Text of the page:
Dell XPS 13 9370 (2018) review
Due to an unfortunate accident where my son knocked a can of coke over my laptop (he's only 4). My three-year-old HP Pavillion DV2000ea has died on me.
I tried to dry out the computer and at first it would go on and I was able to use some keys but now it won't even go on. I don't know if this means there's a much more serious problem but, having read about coke spillages, I know it's not good.
The one saving grace (ahem) is that I pay every month for PC Performance and they are going to try and fix the computer. What are the chances of a fix? There are a lot of music/pics on file that I really don't want to lose and I like my laptop.
If it's not fixable and they offer me replacement vouchers what am I likely to get? The laptop cost me £1100 three years ago and was one of the high end models in the shop at the time.
However, I appreciate that the prices have come crashing down since and spec has gone right up. I know that they offer you money to a comparable machine so does anyone know roughly what that will be?
It had all mod cons at time, bluetooth, lightscribe dvd-rw, tv tuner and 2GB ram etc but I appreciate again that a lot of these come as standard.
The hope really is I get my computer fixed and my files are recoverable but if not I need to look at what level of computer I can replace it with - if they offer vouchers. Can anyone advise?
If the laptop isnt fixable the hardisk inside should be in working condition however I would say PCW will wipe it should they get it fixed or even replace it if it doesnt need replacing. You could back up the harddisk now if you can get it removed from the laptop, its a pretty easy job.
I dont know what PCW will offer you in terms of a replacment but I hop everything goes smoothly for you.
Oh by the way you should always back up important files to an external device to avoid such a situation, I might as well say it cause everone else will.
I feared as much Donki about the photos and music. It was my first thought when the coke landed on the computer but I thought I'd be able to retrieve them as the computer initially continued working.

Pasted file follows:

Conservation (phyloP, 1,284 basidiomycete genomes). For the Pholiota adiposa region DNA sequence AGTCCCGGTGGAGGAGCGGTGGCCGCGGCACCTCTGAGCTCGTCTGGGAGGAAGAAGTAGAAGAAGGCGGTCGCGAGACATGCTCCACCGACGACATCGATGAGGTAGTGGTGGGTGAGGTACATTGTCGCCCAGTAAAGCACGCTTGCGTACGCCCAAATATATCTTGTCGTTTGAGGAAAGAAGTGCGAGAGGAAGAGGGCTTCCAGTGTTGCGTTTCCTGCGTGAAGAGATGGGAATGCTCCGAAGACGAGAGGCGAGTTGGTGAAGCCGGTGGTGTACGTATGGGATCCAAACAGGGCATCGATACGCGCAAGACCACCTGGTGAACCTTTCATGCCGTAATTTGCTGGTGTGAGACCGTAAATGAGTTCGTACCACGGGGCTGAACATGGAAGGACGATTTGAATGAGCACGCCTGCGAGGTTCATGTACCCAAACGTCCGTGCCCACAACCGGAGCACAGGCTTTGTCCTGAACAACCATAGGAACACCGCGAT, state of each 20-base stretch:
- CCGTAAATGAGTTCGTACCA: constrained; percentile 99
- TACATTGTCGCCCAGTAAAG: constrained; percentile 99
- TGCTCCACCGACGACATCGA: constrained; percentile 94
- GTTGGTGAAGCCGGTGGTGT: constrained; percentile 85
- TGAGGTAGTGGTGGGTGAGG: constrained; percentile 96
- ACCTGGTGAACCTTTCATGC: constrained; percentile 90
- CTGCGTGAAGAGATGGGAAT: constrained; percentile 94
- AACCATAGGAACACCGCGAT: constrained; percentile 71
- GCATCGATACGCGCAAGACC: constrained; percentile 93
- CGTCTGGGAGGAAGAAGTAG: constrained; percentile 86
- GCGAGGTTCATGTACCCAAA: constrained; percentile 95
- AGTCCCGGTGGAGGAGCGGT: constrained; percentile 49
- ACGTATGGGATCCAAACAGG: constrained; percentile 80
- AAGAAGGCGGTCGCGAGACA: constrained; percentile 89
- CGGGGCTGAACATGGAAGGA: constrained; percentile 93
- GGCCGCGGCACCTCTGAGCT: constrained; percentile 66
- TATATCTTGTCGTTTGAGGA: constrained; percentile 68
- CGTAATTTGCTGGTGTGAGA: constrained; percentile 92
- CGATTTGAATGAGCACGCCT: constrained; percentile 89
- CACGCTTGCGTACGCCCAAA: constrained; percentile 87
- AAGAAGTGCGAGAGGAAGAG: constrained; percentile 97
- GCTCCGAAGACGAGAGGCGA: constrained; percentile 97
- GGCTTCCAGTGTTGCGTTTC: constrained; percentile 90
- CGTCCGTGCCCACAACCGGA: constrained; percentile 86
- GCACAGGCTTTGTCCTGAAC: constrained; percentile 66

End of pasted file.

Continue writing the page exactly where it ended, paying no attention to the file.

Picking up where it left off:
You are 100 per cent spot on that I should back up these files to an external harddisk. It's really something I need to invest in as I have several computers.
My only hope now is that the computer a) gets fixed, as I have heard horror stories about The Tech Guys
b) I get a suitable offer for a replacement as it was covered under accidental damage, or so I believe (?)
I would be very surprised if it will ever work again. My experience is that liquid damage of any sort in electronic equipment is fatal.
Coke in particular is very corrosive to electrical components and printed circuit boards.
It may well have worked for a short time as the corrosive sugary liquid did the damage.
Pity you didn't know what would happen otherwise you could have made a back up of your valuable files during the short time it continued working.
If you don't get a result from PC World I would consider an accidental damage claim on your household insurance.
I'm not as pessimistic as peugeot man. A few years ago my wife spilt red wine over her laptop. They changed the keyboard and cleaned it and it was fine and in fact still works (if we got it out of the cupboard).
If they cannot repair ask for the harddrive as it should be possible to recover the data.
You can still backup your files if the hard drive isn't damaged, & is the recommended thing to do before you give it in for repair anywhere.
To do this, you'll need to remove the hard drive, place it in a suitable external hard drive container/caddy/docking station, connect it to another PC/laptop via USB & copy your data across.
The HP Pavilion DV2000ea appears to have a SATA drive, so something like this click here will do (there are cheaper alternatives). G
The laptop's PDF service manual is available at click here, with hard drive removal instructions from '5.4 Hard Drive' onwards (or from pages 121-124). G
When you hand over the laptop to PCW, make sure that you explain your requirements, and possibly in writing. PCW may take the attitude that a repair is not feasible due to the age of the model, and as such bin the item complete. When items are binned, they are usually sold to a third party, in which case the hard-drive should be wiped clean (?).
If they did that, then they should offer you vouchers (most likely) or a laptop equivalent to or better than the model requiring repair (the old value is irrelevant). If its an insurance job, you could offer to buy the item, and by doing so, you would still be in possession of the hard-drive for future transfer of data.
Most contracts will state that the company is not responsible for salvaging hard-drive data or back-ups. This is the customers responsibility. If the laptop is returned in working order, you may well find the hard-drive as been re-formatted, depending on and if repaired.
I would say this is a 'see what happens' job, because they may well inspect the item, and complete a simple clean-up.
Be polite and you never know, things might turn out in your favour?.
thanks for all the kind helpful responses. Unfortunately I have just handed over the computer to the courier but I will call tech guys and ask if they can keep the hard drive intact.
If I do have to accept vouchers on the PC World Performance plan to what value are they likely to be to? I know laptops have come down considerably in the past few years but would I be able to still get a pretty decent replacement computer? How do they value these things?
I generally find that putting notes in with computers requiring repair are ignored.The same if you have sent any accessories, perhaps don't expect them back. If you call the TechGuys, then get names, reference numbers etc, then follow that with an email. Be sure to keep copies handy.
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